SummaryOne of the most commonly encountered aquatic peoples on Veltrona, the shermadi can be found almost anywhere in the seas and oceans across the world. While physiologically nearly identical, there is a massive cultural rift between the continental sea dwelling shermadi, and those in the oceans like the Shinespark Ocean, Vastia, Olaniad, and Shimmering Ocean. This article pertains largely toward the ocean dwelling shermadi. The sea-dwelling shermadi are also known as the larmedi. Life in the oceans at large is full of peril and the bizarre unknown. While the Relentless Herds and Packs are essentially non-existent underwater, no end of predators both great and small litter the life-rich oceans. The shermadi, for all their cleverness, only have so many resources available to deal with such problems. Chief among them are the ocean-borne leviathans, super predators of immense size, power, and sometimes magical might. Such beings are nearly goddess-like in their awesome presences, and just as destructive to everything around them. Indeed, as far back as any shermadi folklore, oral traditions, or storytails can tell, the shermadi have ever lived in fear of the leviathans. With no safe place to call for home, most lived as nomads. During such times, great huntresses would emerge and pit themselves against the leviathans–ones such as Aroakhan–who would turn the tables on their ancient foes. For them, they measured success in their tribe's survival, rather than overcoming the beasts directly. Something that began to change as both magic and technology improved. The advent of underwater technologies ushered in a new age of city-making that could suit their sensibilities. There's some debate how the shermadi came about these methods, as some scholars argue the ekurin as the most likely culprits. Others, gazing at the heavy magical utilization the shermadi rely upon, subscribe to it being an innovation more of their own making. Regardless of how, shermadi cities remained somewhat sparse and far apart. The first ones arose as fortresses along migration routes, something that would provide safe harbor against the vast dangers of oceans. Eventually, these fortresses grew from their semi-permanent garrisons into something more akin to cities with their own identities. From there, the many tribes and clans that came through would establish their own towns and outposts where they could. It came to be that the shermadi generally split between their city-dwelling kin, and the nomadic tribeswomen. The cities provided safe bastions, while the nomads essentially took on the role of merchants, transporters, and wilderness resource gatherers. Most nomads would moor themselves to cities in times of danger or ill-omens, then resume their journeys once more. In that sense, despite the incredible distances through the oceans, the shermadi have far reaching connections across Veltrona. A fact that brought them into contact with the land dwelling peoples of the world, too. Intrigued by these alien beings from beyond their waters, the shermadi were ever amiable with meeting other peoples. They oft proved a source of aide and safety in itself, something rare to find in the ocean's depths. In turn, the shermadi eagerly traded with the 'walkers', offering the rich bounties they acquired in exchange for the useful items the lands could provide. Coastal and island dwelling is, unlike for walkers, absolutely ideal for the shermadi, ekurin, and other aquatic peoples. The sunlight and rich waters, coupled with the security of veltron caves, coves, bays, and more made for ideal living. While the tempests raged overhead, casting waves about and decimating the landscape, those under the waters were relatively unaffected. So it is when land walkers came to the coastlines, shermadi usually lived nearby already. As it happened to be, it would often be shermadi veltron engineering efforts–with or without walkers helping–that saw entirely new, artificial bays created. Such highly defensible positions made them useful for myriad reasons, and also powerful springboards for future cities. Many shermadi city-states grew alongside their walker neighbors, becoming close allies if not united under the same banner. Despite the great differences of their worlds, trade and cultural exchange helped both sides to flourish. This tandem relationship between the ocean dwelling shermadi and the land walkers opened up all sorts of opportunities. Thanks to the shermadi's skill, ability, and knowledge of the oceans, fleets of ships could be guided with incredible safety. The increased trade and expedition success, in turn, meant prosperous wealth. For the shermadi, such fleets also proved as useful relay points in their own ocean-bound explorations and harvests. Walker and shermadi innovations sought to mixing the strengths of both their worlds, creating newer and unique magics and technologies. Indeed, for all the dangers of coastal and oceanic dwelling, these relationships are among the richest in the world.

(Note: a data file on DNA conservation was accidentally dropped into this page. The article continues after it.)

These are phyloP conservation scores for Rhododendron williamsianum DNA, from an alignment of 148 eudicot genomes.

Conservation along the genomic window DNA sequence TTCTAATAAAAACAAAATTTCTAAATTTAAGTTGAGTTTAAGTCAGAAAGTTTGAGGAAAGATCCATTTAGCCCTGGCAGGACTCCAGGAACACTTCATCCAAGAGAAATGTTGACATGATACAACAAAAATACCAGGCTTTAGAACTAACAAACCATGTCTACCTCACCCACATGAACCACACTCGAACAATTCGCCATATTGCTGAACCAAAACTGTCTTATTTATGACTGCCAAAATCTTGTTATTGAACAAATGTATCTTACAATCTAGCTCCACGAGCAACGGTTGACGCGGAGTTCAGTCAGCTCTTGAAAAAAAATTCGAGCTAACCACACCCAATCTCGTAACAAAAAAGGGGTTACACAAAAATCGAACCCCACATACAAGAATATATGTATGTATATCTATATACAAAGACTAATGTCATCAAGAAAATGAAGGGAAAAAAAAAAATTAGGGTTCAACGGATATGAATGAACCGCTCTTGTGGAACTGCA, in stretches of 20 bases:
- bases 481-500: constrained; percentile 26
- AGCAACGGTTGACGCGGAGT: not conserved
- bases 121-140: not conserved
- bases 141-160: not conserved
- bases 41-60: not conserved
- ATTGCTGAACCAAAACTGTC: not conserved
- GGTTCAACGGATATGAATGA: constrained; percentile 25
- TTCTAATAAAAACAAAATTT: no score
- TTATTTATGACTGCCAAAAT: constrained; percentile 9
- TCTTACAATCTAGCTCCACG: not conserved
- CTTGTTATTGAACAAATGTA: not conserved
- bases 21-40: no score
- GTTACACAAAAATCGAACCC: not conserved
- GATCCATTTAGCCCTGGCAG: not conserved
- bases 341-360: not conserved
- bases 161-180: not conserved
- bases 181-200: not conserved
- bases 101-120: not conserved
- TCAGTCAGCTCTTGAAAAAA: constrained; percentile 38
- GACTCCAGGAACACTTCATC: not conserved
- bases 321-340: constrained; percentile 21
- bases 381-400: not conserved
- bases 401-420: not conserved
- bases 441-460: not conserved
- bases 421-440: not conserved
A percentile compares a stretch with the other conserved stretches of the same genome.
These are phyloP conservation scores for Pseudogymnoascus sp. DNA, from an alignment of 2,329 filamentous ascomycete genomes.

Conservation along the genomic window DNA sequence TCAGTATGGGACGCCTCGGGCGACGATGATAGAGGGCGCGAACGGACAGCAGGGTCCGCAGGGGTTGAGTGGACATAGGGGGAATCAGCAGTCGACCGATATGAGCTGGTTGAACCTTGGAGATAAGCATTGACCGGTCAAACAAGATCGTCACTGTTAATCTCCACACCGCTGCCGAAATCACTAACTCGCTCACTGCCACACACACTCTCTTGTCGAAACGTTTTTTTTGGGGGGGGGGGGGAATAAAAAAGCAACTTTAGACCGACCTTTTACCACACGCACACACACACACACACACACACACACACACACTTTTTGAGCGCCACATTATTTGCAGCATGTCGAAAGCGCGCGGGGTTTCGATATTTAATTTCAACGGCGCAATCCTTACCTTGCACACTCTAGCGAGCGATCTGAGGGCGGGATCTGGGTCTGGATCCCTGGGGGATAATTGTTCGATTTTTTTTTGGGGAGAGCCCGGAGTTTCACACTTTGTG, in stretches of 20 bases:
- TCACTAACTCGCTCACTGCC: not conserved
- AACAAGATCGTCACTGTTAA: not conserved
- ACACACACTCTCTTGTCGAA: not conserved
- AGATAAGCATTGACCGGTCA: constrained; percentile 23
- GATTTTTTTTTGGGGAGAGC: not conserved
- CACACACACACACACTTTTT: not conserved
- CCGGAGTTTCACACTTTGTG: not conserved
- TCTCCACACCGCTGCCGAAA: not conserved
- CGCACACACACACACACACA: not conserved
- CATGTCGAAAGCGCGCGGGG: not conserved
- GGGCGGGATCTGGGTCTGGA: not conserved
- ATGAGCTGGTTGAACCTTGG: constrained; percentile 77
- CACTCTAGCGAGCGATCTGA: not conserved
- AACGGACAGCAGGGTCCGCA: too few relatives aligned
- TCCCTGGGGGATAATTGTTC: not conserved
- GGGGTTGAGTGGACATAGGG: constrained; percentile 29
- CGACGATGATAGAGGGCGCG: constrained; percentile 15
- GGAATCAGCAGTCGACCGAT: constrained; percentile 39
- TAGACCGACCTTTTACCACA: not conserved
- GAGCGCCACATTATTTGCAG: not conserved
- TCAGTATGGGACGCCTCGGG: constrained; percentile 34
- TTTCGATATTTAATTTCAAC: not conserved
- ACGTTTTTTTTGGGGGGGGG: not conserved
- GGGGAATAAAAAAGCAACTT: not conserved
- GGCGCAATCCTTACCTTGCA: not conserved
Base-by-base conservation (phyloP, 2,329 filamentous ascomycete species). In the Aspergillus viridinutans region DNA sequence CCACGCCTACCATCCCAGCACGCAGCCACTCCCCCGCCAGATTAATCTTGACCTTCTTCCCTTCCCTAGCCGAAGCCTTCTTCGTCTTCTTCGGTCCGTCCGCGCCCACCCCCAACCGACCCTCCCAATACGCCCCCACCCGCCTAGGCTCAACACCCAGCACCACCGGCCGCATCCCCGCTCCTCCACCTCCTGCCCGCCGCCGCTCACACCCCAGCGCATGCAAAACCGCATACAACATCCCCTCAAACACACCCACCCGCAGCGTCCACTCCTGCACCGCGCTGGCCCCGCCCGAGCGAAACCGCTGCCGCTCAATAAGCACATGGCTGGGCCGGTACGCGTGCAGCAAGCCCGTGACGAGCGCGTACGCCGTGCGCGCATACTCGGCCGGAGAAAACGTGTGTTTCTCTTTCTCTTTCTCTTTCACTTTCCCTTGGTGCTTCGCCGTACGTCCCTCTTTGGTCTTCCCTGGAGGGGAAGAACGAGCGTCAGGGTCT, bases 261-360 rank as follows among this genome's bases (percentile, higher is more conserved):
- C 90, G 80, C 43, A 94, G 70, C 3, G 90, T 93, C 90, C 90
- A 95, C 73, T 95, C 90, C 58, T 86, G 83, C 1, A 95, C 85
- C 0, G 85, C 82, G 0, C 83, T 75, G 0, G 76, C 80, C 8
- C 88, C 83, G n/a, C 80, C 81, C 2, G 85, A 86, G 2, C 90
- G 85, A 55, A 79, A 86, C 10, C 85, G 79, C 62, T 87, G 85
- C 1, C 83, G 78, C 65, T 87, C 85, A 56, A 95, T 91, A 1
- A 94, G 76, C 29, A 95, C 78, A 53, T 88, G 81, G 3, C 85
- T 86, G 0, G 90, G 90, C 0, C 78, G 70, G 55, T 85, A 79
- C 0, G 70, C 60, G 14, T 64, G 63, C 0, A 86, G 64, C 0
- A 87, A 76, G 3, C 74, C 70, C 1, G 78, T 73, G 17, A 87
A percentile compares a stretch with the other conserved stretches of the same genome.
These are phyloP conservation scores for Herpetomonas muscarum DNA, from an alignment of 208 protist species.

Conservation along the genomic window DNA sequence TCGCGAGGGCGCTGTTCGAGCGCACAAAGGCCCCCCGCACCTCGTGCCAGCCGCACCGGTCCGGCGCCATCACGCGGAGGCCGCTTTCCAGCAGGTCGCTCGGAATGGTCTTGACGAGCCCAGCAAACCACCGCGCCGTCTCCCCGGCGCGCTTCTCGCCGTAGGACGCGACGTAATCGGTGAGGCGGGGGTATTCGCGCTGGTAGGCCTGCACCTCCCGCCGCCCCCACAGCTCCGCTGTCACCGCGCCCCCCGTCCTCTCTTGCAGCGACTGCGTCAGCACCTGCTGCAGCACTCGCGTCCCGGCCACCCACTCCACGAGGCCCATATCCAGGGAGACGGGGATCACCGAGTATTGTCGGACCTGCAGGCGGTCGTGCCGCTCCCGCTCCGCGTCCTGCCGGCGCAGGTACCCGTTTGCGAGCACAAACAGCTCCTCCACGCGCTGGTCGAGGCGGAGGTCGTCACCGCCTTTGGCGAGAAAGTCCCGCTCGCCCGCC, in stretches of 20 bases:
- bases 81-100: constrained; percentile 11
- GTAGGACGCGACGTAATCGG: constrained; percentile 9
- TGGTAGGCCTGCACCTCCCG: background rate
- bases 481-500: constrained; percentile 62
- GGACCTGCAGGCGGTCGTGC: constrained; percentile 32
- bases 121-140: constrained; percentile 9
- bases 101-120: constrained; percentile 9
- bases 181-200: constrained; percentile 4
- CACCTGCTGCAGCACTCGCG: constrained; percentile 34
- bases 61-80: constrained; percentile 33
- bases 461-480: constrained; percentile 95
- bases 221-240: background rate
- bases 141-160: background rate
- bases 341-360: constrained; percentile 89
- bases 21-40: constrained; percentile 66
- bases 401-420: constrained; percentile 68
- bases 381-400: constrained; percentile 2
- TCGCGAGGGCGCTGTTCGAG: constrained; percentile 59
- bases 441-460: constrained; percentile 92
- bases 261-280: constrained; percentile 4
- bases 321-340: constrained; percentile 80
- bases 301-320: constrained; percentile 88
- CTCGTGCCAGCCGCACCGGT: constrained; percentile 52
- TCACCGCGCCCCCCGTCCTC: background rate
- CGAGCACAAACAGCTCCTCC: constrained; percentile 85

A type of jointed humanoid species, shermadi have humanoid upper bodies, and lower bodies resembling that of fish. They have a head, two arms, two hands with five fingers, a thick torso, wide hips, and a lower body that becomes fish-like, ending with usually a pronounced tail flipper or fin. Shermadi physiology is incredible diverse, with a truly unfathomable range of skin colors, scale colors/shapes/orientations, camouflage patterns, the growth of fins upon their bodies, and so on. There have been some arguments by scholars the species should be reclassified more individually as a result, but it's something shermadi themselves ever resent being brought up. This definition will take a look at a more common type of shermadi to encounter, but it should not be indicative of being 'the only' kind. A shermadi head has two slightly large eyes, a nose, prominently flexible lips, and finned, webbed ears beside their heads. Their 'hair' is more a kind of thin, flexible growth of skin and cartilage, and acts like a massive heat radiator. Its exact appearance varies, and shermadi hair styles are equal parts shaping and ritualistic cutting, making care for their hair a very involved affair. While most shermadi do not have a beard equivalent, some types do. Their noses can also vary between 'prominently defined' to 'flattened and recessive'. The upper body of a shermadi is very human-like in physique, and their skin is divided into two sections: a sort of natural grown, scale-like 'blouse' that begins below the genitals and then goes up and over the shoulders, and then the actual scales that cover the rest of the torso. For example, like dragonkind and other scale-bearing species, the outer-facing portion of a shermadi arm is covered in protective scales. The interior-facing portion is more skin-like. This means the topside of the hand is hardy and covered with scales, while the palm is softer and more supple. The scale blouse upon the torso serves two purposes: it covers the vulnerable skin of the center chest, belly, and pelvic region, while also being a kind of 'social organ'. In its first role, the scale blouse scrunches up and shuts tight against itself like a clam shell. Not only does this protect the vulnerable skin, it also helps with hydrodynamics under water. In its second purpose, shermadi can manipulate the blouse to make playful waves, sudden and minute motions, and other things used for social cues. The exact appearance of the scale blouse varies significantly depending on the type of shermadi: some are more wavy and paper like, others more jagged and jawed with teeth, etc. Incidentally, the 'scale blouse' earned its moniker from early walkers who first met the shermadi. The name caught on as the shermadi word for that part of their body had no easy direct translation. Later efforts to change its name–as it rather doesn't look like a 'blouse' technically–were disparaged as a pedantic argument. Like other jointed humanoids, the genitals and buttocks is found at the humanoid pelvic region which acts as the joint between the upper and lower halves of the body. The lower body of the shermadi is a homogeneous mass of muscle and scale, defined by its shapely roundness and prominent, powerful tail. Various types of fins may grow from it depending on the type of shermadi–typically no more than 0-5 additional fins, which act as either sharp weapons, armor, and/or hydrodynamic assistance. The most prominent of these fins, if present, grows along the spine of the shermadi from the base of the neck down to the lower body. In terms of colorations, the shermadi have such variety in their species that they're contenders against the lauraume for 'most colorful'. There is a consistent rule of three separations within the shermadi: the scales, skin, and hair are all usually different colors to some extent, giving them great visual complexity. Whether this is complimentary, opposing, or some other form of color arrangement depends entirely on the type of shermadi spoken of. Those who dwell in coral reef forests usually blend in quite well with the vivid, bright colors of such a region. Those in the open oceans may prefer more streamlined, metallic colors or those that are not as light reflective. They're sexually dimorphic as a species, with the females being larger, having enlarged breasts, and sharper scales or fins that appear aggressive or dangerous. Males are normally sleeker or more streamlined, and have smaller fins. Some types of shermadi also have more distinct and different types of hair, but it's hard to tell if this is sexual dimorphism or a more specific quirk. Shermadi eyes are highly reflective and possess a crystal or glass-like clarity to them. Like their overall appearances, their eye colors can be quite vivid and vibrant, standing out from their surrounding environment. Their sclera is typically black or a dark gray, but white sclera is not uncommon. The distinction tends to be those in colder waters or darker depths have darker sclera, compared to those in the light-rich surface waters.